Should My Case Be Heard in State or Federal Court in Texas?

United States Court House

Federal vs. State Court: How Do You Determine Where to File a Lawsuit?

Lawsuits can be filed in either state court or federal court, depending on where the litigants live or do business, the type of case, the amount in controversy, and the legal issues in dispute.

While federal courts have limited jurisdiction, there are some disputes for which both federal and state courts may have jurisdiction. This is known as concurrent jurisdiction.

When concurrent jurisdiction exists, you and your attorney should discuss your options:

Factors to consider include the court's caseload, the pace at which you wish to manage the litigation, whether you want an elected or an appointed judge, and potential procedural advantages.

What Are the Advantages of State Court?

State courts have broad jurisdiction and can hear most claims under state or federal law, even if the litigants are from different states.

When selecting state court over federal court, consider these factors:

  • State courts tend to move at a slower pace compared to federal courts due to heavier caseloads. It can take longer to get a hearing and set a trial date. This can be an advantage or disadvantage depending on your budget and the opposing party’s interests.
  • The rules of procedure at state court can be more relaxed than federal court. This allows you to change deadlines and manage your case with more flexibility.
  • Because you often have a slower docket (i.e., timetable of deadlines) in state court, you can spread your legal costs out over a longer period of time.
  • State courts can also be less intimidating – an advantage for businesses and individuals who don’t have experience with litigation.

What Are the Advantages of Federal Court?

In contrast with state courts, federal courts have a much narrower jurisdiction. They only have jurisdiction when the opposing parties are citizens of different states (and the amount in controversy is greater than $75,000) or when a federal question is presented, meaning the issue is based on a federal law or the U.S. Constitution, such as U.S.-registered patents, copyrights, or trademarks, or antitrust statutes.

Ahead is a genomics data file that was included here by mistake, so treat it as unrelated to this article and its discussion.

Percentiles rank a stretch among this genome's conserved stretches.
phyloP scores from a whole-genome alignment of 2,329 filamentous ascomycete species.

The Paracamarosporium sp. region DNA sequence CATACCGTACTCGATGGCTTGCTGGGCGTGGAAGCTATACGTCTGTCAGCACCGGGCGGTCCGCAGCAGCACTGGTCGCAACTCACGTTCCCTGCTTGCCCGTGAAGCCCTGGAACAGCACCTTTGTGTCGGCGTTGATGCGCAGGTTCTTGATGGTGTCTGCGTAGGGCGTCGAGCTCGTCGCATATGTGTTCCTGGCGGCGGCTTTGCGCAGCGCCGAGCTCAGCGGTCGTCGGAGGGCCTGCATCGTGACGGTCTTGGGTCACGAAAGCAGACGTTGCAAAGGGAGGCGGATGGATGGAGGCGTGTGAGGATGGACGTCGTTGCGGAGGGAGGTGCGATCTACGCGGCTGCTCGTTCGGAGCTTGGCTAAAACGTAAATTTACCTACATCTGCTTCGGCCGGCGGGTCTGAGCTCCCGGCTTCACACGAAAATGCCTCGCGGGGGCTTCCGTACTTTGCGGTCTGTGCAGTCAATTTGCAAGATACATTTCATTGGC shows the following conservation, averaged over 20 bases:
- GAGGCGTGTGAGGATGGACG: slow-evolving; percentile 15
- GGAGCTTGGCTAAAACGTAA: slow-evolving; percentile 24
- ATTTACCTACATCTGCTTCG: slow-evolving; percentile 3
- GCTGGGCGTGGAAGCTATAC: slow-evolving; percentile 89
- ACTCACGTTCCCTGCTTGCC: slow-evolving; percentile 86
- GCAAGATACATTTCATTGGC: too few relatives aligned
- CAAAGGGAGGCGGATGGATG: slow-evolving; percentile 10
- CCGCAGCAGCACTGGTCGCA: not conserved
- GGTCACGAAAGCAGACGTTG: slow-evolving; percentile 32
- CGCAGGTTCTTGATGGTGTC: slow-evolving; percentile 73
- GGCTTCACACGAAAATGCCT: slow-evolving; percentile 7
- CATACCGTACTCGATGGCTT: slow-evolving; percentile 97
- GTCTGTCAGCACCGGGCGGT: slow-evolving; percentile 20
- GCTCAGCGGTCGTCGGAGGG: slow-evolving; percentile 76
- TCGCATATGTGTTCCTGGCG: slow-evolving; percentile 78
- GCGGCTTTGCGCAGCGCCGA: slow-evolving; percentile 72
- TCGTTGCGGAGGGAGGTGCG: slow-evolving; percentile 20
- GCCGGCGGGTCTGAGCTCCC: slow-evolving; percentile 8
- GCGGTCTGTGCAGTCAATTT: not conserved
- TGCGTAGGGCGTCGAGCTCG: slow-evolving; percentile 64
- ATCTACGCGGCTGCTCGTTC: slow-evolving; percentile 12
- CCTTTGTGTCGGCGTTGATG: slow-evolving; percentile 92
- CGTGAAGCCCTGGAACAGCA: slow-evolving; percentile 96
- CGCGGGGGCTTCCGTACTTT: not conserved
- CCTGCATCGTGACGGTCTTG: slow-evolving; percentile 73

Is federal court a more favorable venue for your dispute? Consider these factors:

  • One of the biggest advantages of a federal court is that federal judges are appointed, whereas state judges are elected. This can eliminate the potential for a “home-field” advantage in state court cases.
  • Federal court can be a better option when you have multiple plaintiffs or defendants, or third-party litigation.
  • Federal court may be a better option when you have a complex subject matter.
  • Federal court judges manage their dockets closely – deadlines are strictly enforced – so your litigation pace will be quicker than in state court. This is often an advantage when you want to be aggressive in your litigation to seek an early resolution or put pressure on the opposing party.

Which Court Is More Powerful?

Federal court is not necessarily more powerful than state courts, and vice versa. They simply have different jurisdictions and processes. State courts typically decide issues that impact local and statewide issues, while federal courts often hear cases with national impact. As such, federal cases may be more newsworthy and impact more people. But neither court holds more inherent power than the other.

Can All Attorneys Try Cases in Federal Court?

No, not all attorneys are admitted to practice in federal court. Admission to federal court is usually an additional privilege granted to attorneys who are in good standing with their state bar.

It is important to choose an attorney with experience in both state and federal court so that your attorney can advise you on the pros and cons of each and help you choose the most advantageous forum for your case.

Our Houston-Based Law Firm Is Standing By

At Hendershot Cowart P.C., we know that facing litigation as a business owner or executive is stressful, and you have much at stake. It is vital that you seek legal counsel that is responsive to your needs and who has the experience and resources to handle even the most complex of cases.

Our business litigation attorneys have over three decades of experience managing cases at both the state and federal levels, and we are prepared to consult on your matter today.Contact us online to schedule a consultation, or call our firm at (713) 909-7323. When you need a strong advocate ready to fight for the best interests of you and your company, turn to us.

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